It’s been said that when art is truly great, it’s no longer available to be judged. Rather, great art judges us. In other words, if you hate Picasso, the problem is yours, not Picasso’s.

It’s a bit pretentious, as far as theories go, but the point is worth generalizing: real excellence isn’t measured by any standards but its own.

We’ve all heard a lot about the power of disruptive innovation. Even if the disruption is at times over-hyped, there’s no denying that upstart outliers can eventually rewrite the rulebook for even the biggest legacy companies. A great idea may look small at first, but eventually it could define a whole new set of expectations.

Examples are everywhere: sites like Buzzfeed and Huffington Post have changed the nature of publishing. Now Vice Media, once a localized magazine about music and fashion, is one of the world’s most successful and influential news outlets.

Plastic disrupted manufacturing. Email disrupted the post office. MP3’s disrupted the record companies. Smartphones have disrupted personal computing. And now Big Data is disrupting the retail industry.

Creating Opportunities, Not Just Finding Solutions

There comes a time in the lifecycle of a game-changing technology when people realize that the implications extend beyond what they originally calculated. Usually, the tools of the trade — devices, programs, software — solve a problem or improve efficiency in some way. Decision-makers can simply insert the technology into the relevant process and begin tabulating the ROI.

But when a technology comes along that suddenly delivers unanticipated potential, business leaders need to stop looking at fixes and solutions, and start looking for new opportunities.

Retailers and their product suppliers have been absorbing the impact of retail analytics and Big Data in various ways over the last decade. Some have used it to improve supply chain efficiency, or sell-through, or product forecasting, or marketing intelligence.

However, as companies start taking next steps and using Big Data-powered retail analytics more ambitiously, such as to create new products, they will also need to look at what structural components are in place to not only generate valuable insights, but also to bring them to fruition once they’ve been created.

Consumer Packaged Goods Companies Lead the Big Data Revolution

A recent report by the Economist Intelligence Unit, entitled Big data and consumer products companies: People, processes, and culture barriers, describes how Consumer Packaged Goods (CPG) companies can actually generate just as much data as headline-grabbing online companies like Amazon and Facebook, whether from POS data, supply chain tracking, or any of the multitude of consumer touch points.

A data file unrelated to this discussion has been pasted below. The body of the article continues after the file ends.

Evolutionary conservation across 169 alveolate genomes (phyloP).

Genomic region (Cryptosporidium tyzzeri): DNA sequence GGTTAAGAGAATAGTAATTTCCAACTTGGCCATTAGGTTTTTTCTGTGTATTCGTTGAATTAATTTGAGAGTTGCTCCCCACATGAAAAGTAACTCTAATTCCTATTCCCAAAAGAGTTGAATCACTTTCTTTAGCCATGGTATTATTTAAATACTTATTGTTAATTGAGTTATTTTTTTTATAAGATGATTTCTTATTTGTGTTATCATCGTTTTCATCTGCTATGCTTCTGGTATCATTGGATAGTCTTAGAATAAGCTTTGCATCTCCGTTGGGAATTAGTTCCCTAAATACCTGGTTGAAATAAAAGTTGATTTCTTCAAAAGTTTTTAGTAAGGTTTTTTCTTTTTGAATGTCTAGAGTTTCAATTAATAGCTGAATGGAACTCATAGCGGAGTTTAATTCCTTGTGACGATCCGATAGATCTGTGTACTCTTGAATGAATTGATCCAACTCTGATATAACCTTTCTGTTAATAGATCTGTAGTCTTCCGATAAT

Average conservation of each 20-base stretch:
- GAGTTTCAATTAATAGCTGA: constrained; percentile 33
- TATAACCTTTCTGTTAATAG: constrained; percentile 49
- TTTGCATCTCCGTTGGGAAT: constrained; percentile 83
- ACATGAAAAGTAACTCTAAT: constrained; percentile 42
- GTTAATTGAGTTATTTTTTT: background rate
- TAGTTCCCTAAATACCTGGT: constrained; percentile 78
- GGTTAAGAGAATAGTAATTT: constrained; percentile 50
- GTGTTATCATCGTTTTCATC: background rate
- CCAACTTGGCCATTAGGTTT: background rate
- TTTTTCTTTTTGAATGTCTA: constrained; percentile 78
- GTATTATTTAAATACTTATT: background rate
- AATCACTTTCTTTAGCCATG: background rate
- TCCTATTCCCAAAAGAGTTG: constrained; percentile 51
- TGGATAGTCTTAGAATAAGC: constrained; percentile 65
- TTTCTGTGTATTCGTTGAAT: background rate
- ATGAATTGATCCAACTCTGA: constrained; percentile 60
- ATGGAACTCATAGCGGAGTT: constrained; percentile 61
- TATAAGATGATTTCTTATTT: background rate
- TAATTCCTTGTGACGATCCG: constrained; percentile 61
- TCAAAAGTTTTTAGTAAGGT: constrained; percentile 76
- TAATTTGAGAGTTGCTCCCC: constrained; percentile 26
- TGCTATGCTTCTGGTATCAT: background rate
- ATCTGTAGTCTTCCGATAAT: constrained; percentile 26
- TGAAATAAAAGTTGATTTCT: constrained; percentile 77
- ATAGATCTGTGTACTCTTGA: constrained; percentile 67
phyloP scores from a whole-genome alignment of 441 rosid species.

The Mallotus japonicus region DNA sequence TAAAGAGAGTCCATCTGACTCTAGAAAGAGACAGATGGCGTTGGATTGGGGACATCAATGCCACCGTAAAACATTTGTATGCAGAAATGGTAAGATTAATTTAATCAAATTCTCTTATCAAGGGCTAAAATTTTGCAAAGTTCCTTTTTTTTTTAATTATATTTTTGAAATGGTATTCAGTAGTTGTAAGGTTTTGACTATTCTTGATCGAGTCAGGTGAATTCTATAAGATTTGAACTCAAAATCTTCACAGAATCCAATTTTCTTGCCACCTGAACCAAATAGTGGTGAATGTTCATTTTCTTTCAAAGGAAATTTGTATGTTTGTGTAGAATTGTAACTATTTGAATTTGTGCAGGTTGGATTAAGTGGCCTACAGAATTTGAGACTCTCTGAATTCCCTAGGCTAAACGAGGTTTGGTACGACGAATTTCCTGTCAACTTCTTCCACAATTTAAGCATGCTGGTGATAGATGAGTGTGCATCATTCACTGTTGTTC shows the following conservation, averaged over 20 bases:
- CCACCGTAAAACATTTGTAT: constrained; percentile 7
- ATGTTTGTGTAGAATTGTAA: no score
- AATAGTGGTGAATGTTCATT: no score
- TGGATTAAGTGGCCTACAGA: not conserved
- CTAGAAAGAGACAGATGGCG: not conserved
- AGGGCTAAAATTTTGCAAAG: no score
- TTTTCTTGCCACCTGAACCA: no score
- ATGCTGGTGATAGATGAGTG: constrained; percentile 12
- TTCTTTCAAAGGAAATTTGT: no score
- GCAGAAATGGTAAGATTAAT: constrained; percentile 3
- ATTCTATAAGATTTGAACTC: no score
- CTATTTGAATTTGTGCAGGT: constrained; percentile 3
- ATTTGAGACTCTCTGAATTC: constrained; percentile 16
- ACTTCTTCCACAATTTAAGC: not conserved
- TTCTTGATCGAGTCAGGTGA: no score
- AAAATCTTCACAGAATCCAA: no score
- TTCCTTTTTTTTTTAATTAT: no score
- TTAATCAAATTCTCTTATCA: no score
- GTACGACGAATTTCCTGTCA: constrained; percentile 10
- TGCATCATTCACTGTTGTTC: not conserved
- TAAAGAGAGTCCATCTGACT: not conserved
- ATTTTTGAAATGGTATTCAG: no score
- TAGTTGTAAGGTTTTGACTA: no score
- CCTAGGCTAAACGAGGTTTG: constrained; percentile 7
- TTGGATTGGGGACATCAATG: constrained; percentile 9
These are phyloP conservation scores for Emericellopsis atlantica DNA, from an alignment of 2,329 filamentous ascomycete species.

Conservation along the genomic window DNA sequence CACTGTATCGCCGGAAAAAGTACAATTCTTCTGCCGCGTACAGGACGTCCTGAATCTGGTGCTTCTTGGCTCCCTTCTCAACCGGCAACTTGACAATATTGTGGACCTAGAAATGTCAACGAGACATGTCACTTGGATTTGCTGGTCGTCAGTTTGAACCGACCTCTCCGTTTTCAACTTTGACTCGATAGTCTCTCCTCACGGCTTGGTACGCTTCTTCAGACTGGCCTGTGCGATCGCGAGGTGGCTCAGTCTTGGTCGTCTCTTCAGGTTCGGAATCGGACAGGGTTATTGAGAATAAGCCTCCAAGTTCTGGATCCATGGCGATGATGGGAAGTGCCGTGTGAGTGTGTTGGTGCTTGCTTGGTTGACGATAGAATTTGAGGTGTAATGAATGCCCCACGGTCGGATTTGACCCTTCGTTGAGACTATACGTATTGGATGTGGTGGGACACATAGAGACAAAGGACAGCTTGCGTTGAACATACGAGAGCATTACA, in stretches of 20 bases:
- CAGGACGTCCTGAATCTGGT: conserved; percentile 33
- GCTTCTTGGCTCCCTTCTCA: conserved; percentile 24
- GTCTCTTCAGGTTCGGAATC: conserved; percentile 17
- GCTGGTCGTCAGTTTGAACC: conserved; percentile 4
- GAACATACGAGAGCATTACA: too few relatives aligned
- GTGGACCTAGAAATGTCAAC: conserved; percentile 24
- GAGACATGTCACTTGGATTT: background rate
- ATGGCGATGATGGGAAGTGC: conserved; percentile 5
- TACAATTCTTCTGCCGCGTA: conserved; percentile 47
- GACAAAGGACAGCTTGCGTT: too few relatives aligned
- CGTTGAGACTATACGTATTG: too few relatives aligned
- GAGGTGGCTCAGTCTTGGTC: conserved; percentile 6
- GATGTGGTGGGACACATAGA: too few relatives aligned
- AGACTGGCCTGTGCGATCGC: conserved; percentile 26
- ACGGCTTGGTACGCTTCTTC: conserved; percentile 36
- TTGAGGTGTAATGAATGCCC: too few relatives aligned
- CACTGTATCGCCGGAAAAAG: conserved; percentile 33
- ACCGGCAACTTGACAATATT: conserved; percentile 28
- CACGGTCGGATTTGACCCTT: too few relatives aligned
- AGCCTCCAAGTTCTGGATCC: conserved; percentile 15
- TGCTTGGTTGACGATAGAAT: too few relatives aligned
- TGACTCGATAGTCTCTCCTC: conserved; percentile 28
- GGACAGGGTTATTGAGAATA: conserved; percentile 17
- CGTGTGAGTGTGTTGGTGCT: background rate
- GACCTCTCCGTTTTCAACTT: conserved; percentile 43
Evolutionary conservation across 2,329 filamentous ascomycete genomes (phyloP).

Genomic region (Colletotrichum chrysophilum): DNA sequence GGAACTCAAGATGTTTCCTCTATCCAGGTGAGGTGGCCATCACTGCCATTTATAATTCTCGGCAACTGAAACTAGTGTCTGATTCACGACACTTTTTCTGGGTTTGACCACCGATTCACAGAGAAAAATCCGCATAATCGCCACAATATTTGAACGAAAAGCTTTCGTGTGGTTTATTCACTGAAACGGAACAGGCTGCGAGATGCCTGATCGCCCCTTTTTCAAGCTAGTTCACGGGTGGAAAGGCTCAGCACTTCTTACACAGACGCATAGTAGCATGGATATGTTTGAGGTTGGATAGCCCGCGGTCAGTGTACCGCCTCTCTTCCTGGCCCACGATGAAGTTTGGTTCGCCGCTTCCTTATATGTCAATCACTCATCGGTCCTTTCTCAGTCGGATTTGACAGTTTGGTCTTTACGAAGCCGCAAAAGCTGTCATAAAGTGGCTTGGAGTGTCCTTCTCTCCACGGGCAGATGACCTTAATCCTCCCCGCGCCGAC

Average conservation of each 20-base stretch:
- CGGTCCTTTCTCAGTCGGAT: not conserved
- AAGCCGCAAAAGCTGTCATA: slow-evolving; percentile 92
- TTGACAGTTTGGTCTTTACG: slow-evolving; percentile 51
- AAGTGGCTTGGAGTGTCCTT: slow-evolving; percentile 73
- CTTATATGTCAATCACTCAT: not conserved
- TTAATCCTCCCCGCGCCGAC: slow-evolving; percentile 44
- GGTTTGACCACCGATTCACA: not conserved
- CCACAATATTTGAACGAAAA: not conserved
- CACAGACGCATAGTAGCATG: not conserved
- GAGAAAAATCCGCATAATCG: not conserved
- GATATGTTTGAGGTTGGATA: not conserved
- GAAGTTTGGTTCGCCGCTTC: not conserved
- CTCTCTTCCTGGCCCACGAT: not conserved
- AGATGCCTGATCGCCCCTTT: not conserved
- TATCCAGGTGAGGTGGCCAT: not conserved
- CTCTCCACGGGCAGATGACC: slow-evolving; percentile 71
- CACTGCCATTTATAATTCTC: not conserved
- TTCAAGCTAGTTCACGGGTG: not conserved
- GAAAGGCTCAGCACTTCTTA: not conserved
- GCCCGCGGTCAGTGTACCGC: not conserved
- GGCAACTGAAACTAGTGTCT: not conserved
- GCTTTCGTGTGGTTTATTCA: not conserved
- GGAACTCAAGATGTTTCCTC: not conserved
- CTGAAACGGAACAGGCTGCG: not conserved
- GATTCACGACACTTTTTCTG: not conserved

According to the report, “Unilever alone claims that 2 billion people use one of its products every single day, while Procter & Gamble (P&G) handles over 4 billion daily transactions.”

Thus, through their rich and diverse data streams, even small and mid-size CPG companies carry the potential to lead the Big Data revolution. The challenge is to create a management culture that focuses on using data operationally to make real-time decisions.

The Courage to Share: Company-Wide Retail Analytics

Considering the potential benefits of an integrated approach to Big Data, both in CPG and across all retail industries, the issue of meeting the opportunities with suitable structures is an important one. But it also raises some bracing questions, as the EIU’s report suggests:

“What if the data suggest that sales of one product line is set to collapse, while another one is set to boom? Or what if they suggest that a new business model is more likely to succeed than the old one? Assuming the forecast is shown to be robust, are organizations brave enough to overcome their internal silos and fiefdoms to realign investment between different lines accordingly?”

While those questions are daunting, they also point in the direction that Big Data is going, where decision-makers no longer simply apply retail analytics to specific niches or product lines, but horizontally across the company, in order to draw the maximum benefit.

By letting those data streams flow together, companies can generate much more momentum and create a bigger impact. To see how your company’s POS data sets can be integrated to achieve companywide collaboration, try a demo of Askuity’s retail intelligence platform.